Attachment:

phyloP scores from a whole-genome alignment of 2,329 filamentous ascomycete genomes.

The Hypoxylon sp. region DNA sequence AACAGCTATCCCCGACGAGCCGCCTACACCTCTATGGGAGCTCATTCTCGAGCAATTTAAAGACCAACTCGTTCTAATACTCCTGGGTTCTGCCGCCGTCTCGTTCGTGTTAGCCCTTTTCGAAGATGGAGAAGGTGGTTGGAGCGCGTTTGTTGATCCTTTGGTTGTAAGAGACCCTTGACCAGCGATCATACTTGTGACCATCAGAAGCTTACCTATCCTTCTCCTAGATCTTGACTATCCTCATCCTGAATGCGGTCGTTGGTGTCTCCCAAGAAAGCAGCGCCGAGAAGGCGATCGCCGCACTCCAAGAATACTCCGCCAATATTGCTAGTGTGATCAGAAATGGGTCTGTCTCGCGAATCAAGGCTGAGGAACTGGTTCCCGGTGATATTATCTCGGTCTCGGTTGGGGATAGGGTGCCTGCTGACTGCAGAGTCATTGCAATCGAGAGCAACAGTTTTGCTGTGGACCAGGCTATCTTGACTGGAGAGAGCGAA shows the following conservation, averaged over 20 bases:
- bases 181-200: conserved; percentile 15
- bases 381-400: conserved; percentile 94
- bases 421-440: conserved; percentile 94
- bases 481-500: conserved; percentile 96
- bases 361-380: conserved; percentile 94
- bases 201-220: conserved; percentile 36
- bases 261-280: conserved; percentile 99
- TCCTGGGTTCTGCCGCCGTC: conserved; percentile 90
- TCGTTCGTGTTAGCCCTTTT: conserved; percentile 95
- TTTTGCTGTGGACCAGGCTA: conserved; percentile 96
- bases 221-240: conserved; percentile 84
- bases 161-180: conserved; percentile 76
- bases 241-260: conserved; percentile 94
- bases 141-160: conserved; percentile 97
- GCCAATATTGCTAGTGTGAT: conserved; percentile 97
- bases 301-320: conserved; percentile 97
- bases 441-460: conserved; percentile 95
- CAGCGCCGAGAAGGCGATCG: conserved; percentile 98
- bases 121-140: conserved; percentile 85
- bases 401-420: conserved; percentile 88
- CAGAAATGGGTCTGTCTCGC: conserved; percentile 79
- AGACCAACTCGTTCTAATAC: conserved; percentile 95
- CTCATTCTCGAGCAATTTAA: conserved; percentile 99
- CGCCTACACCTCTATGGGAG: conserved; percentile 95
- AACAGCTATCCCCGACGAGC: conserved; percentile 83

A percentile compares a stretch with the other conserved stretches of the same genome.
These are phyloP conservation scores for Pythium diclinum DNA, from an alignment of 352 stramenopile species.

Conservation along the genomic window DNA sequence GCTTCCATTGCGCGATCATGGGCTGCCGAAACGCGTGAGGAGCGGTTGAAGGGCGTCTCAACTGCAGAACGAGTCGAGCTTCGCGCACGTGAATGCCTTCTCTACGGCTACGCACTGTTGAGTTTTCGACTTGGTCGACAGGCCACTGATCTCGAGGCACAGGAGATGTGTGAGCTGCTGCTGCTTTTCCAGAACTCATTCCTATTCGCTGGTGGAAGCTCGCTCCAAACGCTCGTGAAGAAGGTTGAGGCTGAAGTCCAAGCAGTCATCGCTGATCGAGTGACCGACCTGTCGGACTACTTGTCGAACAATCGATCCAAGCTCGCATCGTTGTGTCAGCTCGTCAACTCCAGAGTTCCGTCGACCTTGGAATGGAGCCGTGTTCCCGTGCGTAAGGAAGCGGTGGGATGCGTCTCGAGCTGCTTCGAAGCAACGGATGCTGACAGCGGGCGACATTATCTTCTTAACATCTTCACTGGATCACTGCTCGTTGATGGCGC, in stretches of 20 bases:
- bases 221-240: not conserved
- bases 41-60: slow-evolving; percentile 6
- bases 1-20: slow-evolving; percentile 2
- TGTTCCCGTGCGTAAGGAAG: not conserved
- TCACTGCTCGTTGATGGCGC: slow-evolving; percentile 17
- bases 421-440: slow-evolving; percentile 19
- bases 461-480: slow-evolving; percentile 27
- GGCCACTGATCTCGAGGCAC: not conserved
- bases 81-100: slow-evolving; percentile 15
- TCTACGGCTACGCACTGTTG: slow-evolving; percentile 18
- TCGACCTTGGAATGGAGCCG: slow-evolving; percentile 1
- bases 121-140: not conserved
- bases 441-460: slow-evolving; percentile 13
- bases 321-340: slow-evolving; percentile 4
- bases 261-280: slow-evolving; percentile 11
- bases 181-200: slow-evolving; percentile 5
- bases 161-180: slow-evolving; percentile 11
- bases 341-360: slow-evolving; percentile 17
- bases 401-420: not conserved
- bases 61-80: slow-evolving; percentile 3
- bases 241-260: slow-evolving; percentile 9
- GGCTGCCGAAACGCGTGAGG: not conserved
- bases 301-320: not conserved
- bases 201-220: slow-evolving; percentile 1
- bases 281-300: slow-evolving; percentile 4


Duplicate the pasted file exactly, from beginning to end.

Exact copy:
phyloP scores from a whole-genome alignment of 2,329 filamentous ascomycete genomes.

The Hypoxylon sp. region DNA sequence AACAGCTATCCCCGACGAGCCGCCTACACCTCTATGGGAGCTCATTCTCGAGCAATTTAAAGACCAACTCGTTCTAATACTCCTGGGTTCTGCCGCCGTCTCGTTCGTGTTAGCCCTTTTCGAAGATGGAGAAGGTGGTTGGAGCGCGTTTGTTGATCCTTTGGTTGTAAGAGACCCTTGACCAGCGATCATACTTGTGACCATCAGAAGCTTACCTATCCTTCTCCTAGATCTTGACTATCCTCATCCTGAATGCGGTCGTTGGTGTCTCCCAAGAAAGCAGCGCCGAGAAGGCGATCGCCGCACTCCAAGAATACTCCGCCAATATTGCTAGTGTGATCAGAAATGGGTCTGTCTCGCGAATCAAGGCTGAGGAACTGGTTCCCGGTGATATTATCTCGGTCTCGGTTGGGGATAGGGTGCCTGCTGACTGCAGAGTCATTGCAATCGAGAGCAACAGTTTTGCTGTGGACCAGGCTATCTTGACTGGAGAGAGCGAA shows the following conservation, averaged over 20 bases:
- bases 181-200: conserved; percentile 15
- bases 381-400: conserved; percentile 94
- bases 421-440: conserved; percentile 94
- bases 481-500: conserved; percentile 96
- bases 361-380: conserved; percentile 94
- bases 201-220: conserved; percentile 36
- bases 261-280: conserved; percentile 99
- TCCTGGGTTCTGCCGCCGTC: conserved; percentile 90
- TCGTTCGTGTTAGCCCTTTT: conserved; percentile 95
- TTTTGCTGTGGACCAGGCTA: conserved; percentile 96
- bases 221-240: conserved; percentile 84
- bases 161-180: conserved; percentile 76
- bases 241-260: conserved; percentile 94
- bases 141-160: conserved; percentile 97
- GCCAATATTGCTAGTGTGAT: conserved; percentile 97
- bases 301-320: conserved; percentile 97
- bases 441-460: conserved; percentile 95
- CAGCGCCGAGAAGGCGATCG: conserved; percentile 98
- bases 121-140: conserved; percentile 85
- bases 401-420: conserved; percentile 88
- CAGAAATGGGTCTGTCTCGC: conserved; percentile 79
- AGACCAACTCGTTCTAATAC: conserved; percentile 95
- CTCATTCTCGAGCAATTTAA: conserved; percentile 99
- CGCCTACACCTCTATGGGAG: conserved; percentile 95
- AACAGCTATCCCCGACGAGC: conserved; percentile 83

A percentile compares a stretch with the other conserved stretches of the same genome.
These are phyloP conservation scores for Pythium diclinum DNA, from an alignment of 352 stramenopile species.

Conservation along the genomic window DNA sequence GCTTCCATTGCGCGATCATGGGCTGCCGAAACGCGTGAGGAGCGGTTGAAGGGCGTCTCAACTGCAGAACGAGTCGAGCTTCGCGCACGTGAATGCCTTCTCTACGGCTACGCACTGTTGAGTTTTCGACTTGGTCGACAGGCCACTGATCTCGAGGCACAGGAGATGTGTGAGCTGCTGCTGCTTTTCCAGAACTCATTCCTATTCGCTGGTGGAAGCTCGCTCCAAACGCTCGTGAAGAAGGTTGAGGCTGAAGTCCAAGCAGTCATCGCTGATCGAGTGACCGACCTGTCGGACTACTTGTCGAACAATCGATCCAAGCTCGCATCGTTGTGTCAGCTCGTCAACTCCAGAGTTCCGTCGACCTTGGAATGGAGCCGTGTTCCCGTGCGTAAGGAAGCGGTGGGATGCGTCTCGAGCTGCTTCGAAGCAACGGATGCTGACAGCGGGCGACATTATCTTCTTAACATCTTCACTGGATCACTGCTCGTTGATGGCGC, in stretches of 20 bases:
- bases 221-240: not conserved
- bases 41-60: slow-evolving; percentile 6
- bases 1-20: slow-evolving; percentile 2
- TGTTCCCGTGCGTAAGGAAG: not conserved
- TCACTGCTCGTTGATGGCGC: slow-evolving; percentile 17
- bases 421-440: slow-evolving; percentile 19
- bases 461-480: slow-evolving; percentile 27
- GGCCACTGATCTCGAGGCAC: not conserved
- bases 81-100: slow-evolving; percentile 15
- TCTACGGCTACGCACTGTTG: slow-evolving; percentile 18
- TCGACCTTGGAATGGAGCCG: slow-evolving; percentile 1
- bases 121-140: not conserved
- bases 441-460: slow-evolving; percentile 13
- bases 321-340: slow-evolving; percentile 4
- bases 261-280: slow-evolving; percentile 11
- bases 181-200: slow-evolving; percentile 5
- bases 161-180: slow-evolving; percentile 11
- bases 341-360: slow-evolving; percentile 17
- bases 401-420: not conserved
- bases 61-80: slow-evolving; percentile 3
- bases 241-260: slow-evolving; percentile 9
- GGCTGCCGAAACGCGTGAGG: not conserved
- bases 301-320: not conserved
- bases 201-220: slow-evolving; percentile 1
- bases 281-300: slow-evolving; percentile 4